The school suspended Bowen following the FBI's announcement of its far-reaching investigation into corruption and bribery allegations at several major universities.
He already has to sit out this season in accordance with the NCAA rules regarding transfers, and the NCAA would still have to reinstate him before he could suit up for SC for the 2018-19 season.
"I can not speak for the NCAA but I am confident that they will be fair and will afford Brian the due process that he deserves", attorney Jason Setchen said.
Bowen was at the forefront of the Louisville Cardinals recruiting scandal, reportedly having received $100,000 to commit to play for the Cardinals before he was ruled ineligible.
"I'm elated that SC and Coach Martin have given Brian the opportunity to play college basketball and fulfill his dream at the collegiate level", Bowen's lawyer, Jason Setchen, said.
By clearing Bowen's name, the Federal Bureau of Investigation allowed Louisville the opportunity to reinstate him to the team.
That player was later identified as Bowen.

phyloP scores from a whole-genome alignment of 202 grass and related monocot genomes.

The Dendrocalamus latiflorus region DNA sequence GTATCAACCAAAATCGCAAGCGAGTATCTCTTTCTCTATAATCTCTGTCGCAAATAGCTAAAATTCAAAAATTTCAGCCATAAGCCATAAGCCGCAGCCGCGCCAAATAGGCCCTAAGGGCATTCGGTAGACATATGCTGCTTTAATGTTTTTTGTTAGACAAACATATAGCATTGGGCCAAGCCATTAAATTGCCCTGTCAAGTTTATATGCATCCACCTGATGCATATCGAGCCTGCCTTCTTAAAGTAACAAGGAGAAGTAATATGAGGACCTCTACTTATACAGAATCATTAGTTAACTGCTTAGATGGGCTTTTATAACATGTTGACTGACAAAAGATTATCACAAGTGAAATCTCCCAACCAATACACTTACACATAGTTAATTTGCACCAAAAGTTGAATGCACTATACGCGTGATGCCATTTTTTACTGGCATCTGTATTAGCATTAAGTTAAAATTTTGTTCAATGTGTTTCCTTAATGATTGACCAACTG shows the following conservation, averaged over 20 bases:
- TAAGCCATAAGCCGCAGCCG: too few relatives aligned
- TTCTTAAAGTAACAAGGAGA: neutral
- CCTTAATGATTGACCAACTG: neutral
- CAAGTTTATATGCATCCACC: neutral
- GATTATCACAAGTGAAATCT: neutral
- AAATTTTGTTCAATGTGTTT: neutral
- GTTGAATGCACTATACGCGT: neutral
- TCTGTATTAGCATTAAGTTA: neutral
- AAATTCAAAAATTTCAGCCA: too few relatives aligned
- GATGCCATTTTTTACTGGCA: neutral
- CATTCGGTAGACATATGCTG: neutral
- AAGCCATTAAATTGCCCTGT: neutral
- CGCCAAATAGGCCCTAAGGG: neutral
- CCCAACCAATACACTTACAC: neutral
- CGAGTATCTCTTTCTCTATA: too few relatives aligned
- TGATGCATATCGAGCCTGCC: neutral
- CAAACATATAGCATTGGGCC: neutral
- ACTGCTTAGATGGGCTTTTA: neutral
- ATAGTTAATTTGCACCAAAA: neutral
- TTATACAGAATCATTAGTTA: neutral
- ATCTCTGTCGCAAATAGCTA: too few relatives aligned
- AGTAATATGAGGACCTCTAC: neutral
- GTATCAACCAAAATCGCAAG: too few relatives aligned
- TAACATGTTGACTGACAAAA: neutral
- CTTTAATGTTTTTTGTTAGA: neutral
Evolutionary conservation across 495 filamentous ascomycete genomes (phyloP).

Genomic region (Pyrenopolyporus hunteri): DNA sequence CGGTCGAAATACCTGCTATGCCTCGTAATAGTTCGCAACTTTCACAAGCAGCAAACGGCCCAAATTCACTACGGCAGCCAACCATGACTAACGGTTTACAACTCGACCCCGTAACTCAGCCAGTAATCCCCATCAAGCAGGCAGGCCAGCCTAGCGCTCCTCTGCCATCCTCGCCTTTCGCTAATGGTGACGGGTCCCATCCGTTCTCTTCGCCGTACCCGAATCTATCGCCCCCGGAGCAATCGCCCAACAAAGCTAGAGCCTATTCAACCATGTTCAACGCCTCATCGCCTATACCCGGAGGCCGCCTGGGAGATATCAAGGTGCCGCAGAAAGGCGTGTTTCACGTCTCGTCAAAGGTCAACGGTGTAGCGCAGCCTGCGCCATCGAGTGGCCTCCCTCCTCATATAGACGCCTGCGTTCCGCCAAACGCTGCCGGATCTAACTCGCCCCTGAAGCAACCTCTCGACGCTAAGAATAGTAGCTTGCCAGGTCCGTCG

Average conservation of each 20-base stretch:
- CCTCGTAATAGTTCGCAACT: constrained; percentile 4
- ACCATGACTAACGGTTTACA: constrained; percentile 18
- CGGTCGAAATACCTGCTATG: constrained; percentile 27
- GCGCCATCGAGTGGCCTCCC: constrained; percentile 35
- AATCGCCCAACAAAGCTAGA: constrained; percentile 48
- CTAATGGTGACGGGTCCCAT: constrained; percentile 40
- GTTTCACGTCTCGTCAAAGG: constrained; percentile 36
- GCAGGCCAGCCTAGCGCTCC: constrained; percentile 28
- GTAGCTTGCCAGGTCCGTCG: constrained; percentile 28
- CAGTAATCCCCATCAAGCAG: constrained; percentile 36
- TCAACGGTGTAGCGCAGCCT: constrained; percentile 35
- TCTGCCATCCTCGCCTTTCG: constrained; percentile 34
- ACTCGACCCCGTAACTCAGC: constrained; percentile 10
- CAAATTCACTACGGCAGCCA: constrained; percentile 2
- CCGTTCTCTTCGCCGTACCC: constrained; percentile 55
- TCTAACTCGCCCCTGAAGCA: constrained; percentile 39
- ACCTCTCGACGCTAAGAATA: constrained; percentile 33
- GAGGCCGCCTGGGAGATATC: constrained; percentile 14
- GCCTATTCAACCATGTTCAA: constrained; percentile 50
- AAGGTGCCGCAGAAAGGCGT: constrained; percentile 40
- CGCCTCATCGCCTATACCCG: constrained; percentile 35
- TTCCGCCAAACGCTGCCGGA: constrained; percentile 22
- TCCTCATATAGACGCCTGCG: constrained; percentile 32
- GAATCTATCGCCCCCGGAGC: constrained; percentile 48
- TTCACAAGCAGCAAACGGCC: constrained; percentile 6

"Brian is an exceptional young man and a basketball player with a very high IQ for the game", Martin said. He is a strong, athletic small forward, who can really shoot the ball and rebound.
Now, a possible fresh start.
"Over the coming months, we will work diligently with the NCAA through our compliance office to ensure that Brian is eligible for competition", South Carolina Athletics director Ray Tanner said. "Based upon the facts and application of the NCAA's Bylaws, Brian should be reinstated in my opinion. I have the utmost faith in the compliance staff at SC and ultimately in the NCAA".
Brian Bowen has found a new home.
The Courier Journal's Darcy Costello and Jeff Greer reported Bowen was no longer enrolled in spring classes at Louisville and that Louisville opened the door for Bowen to transfer to another school. "There's no way I'm involved in it".
Bowen is a former McDonald's All-American and five-star recruit in the 247Sports Composite with a 0.9941 rating.